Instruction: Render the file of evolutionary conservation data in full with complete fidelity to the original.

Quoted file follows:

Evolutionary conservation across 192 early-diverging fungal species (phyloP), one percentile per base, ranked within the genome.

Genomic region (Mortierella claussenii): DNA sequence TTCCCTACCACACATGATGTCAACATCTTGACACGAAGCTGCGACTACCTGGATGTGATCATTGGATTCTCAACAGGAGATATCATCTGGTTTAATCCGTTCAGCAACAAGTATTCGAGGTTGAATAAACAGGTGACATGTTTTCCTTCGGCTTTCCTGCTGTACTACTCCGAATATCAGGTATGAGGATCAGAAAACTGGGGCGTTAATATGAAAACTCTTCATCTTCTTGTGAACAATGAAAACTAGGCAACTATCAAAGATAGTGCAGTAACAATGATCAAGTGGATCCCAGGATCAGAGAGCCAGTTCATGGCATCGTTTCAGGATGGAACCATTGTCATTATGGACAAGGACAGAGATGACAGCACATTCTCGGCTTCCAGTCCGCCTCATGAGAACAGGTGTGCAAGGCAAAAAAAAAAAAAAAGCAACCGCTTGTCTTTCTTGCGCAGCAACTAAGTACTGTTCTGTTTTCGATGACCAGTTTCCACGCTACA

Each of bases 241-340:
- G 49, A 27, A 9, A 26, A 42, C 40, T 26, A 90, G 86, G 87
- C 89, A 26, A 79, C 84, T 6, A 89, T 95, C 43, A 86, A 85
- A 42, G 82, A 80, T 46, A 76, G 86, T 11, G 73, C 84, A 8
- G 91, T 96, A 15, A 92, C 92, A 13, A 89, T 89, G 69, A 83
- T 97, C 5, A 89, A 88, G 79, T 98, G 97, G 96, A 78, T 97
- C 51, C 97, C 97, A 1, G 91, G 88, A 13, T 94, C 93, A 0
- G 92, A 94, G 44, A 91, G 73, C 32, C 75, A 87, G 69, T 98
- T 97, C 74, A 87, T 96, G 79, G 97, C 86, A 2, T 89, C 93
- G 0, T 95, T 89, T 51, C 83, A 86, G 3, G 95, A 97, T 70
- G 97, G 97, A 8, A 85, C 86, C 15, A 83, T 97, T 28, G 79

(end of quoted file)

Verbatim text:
Evolutionary conservation across 192 early-diverging fungal species (phyloP), one percentile per base, ranked within the genome.

Genomic region (Mortierella claussenii): DNA sequence TTCCCTACCACACATGATGTCAACATCTTGACACGAAGCTGCGACTACCTGGATGTGATCATTGGATTCTCAACAGGAGATATCATCTGGTTTAATCCGTTCAGCAACAAGTATTCGAGGTTGAATAAACAGGTGACATGTTTTCCTTCGGCTTTCCTGCTGTACTACTCCGAATATCAGGTATGAGGATCAGAAAACTGGGGCGTTAATATGAAAACTCTTCATCTTCTTGTGAACAATGAAAACTAGGCAACTATCAAAGATAGTGCAGTAACAATGATCAAGTGGATCCCAGGATCAGAGAGCCAGTTCATGGCATCGTTTCAGGATGGAACCATTGTCATTATGGACAAGGACAGAGATGACAGCACATTCTCGGCTTCCAGTCCGCCTCATGAGAACAGGTGTGCAAGGCAAAAAAAAAAAAAAAGCAACCGCTTGTCTTTCTTGCGCAGCAACTAAGTACTGTTCTGTTTTCGATGACCAGTTTCCACGCTACA

Each of bases 241-340:
- G 49, A 27, A 9, A 26, A 42, C 40, T 26, A 90, G 86, G 87
- C 89, A 26, A 79, C 84, T 6, A 89, T 95, C 43, A 86, A 85
- A 42, G 82, A 80, T 46, A 76, G 86, T 11, G 73, C 84, A 8
- G 91, T 96, A 15, A 92, C 92, A 13, A 89, T 89, G 69, A 83
- T 97, C 5, A 89, A 88, G 79, T 98, G 97, G 96, A 78, T 97
- C 51, C 97, C 97, A 1, G 91, G 88, A 13, T 94, C 93, A 0
- G 92, A 94, G 44, A 91, G 73, C 32, C 75, A 87, G 69, T 98
- T 97, C 74, A 87, T 96, G 79, G 97, C 86, A 2, T 89, C 93
- G 0, T 95, T 89, T 51, C 83, A 86, G 3, G 95, A 97, T 70
- G 97, G 97, A 8, A 85, C 86, C 15, A 83, T 97, T 28, G 79